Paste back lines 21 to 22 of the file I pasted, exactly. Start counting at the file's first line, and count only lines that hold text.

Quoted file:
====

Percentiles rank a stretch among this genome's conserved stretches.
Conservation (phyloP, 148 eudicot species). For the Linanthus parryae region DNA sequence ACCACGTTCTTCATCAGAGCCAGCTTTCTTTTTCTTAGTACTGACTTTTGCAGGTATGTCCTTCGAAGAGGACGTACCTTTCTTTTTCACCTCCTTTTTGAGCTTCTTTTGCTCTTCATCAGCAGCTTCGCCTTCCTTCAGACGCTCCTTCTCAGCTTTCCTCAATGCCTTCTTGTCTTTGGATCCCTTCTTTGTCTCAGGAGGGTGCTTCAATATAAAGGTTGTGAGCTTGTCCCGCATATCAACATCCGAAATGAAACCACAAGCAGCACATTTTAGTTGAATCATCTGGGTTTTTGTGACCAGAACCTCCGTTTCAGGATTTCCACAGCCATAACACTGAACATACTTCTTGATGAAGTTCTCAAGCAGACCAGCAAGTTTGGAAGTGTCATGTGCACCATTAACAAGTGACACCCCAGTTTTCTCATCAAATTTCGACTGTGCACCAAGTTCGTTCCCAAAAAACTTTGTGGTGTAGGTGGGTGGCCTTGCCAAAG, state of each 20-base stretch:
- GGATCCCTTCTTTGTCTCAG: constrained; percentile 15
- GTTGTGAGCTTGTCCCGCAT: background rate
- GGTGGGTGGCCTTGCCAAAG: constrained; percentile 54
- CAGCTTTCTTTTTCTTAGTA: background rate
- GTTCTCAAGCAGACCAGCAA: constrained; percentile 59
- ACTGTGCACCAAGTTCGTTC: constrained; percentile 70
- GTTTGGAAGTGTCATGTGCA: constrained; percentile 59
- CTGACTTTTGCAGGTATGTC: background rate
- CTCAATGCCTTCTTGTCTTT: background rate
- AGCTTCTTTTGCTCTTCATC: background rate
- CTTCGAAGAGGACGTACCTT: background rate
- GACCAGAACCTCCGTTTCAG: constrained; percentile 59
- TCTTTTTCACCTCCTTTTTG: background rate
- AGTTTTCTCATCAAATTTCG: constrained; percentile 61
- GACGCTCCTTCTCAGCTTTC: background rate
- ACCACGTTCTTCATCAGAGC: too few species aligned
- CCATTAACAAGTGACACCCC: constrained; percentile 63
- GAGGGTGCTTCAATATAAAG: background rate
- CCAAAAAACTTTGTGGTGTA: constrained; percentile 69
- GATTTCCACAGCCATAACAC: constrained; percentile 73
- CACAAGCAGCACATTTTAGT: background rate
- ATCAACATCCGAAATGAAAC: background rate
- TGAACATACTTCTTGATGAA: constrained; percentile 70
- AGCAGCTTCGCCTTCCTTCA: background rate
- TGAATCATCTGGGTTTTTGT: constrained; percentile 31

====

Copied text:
- CCAAAAAACTTTGTGGTGTA: constrained; percentile 69
- GATTTCCACAGCCATAACAC: constrained; percentile 73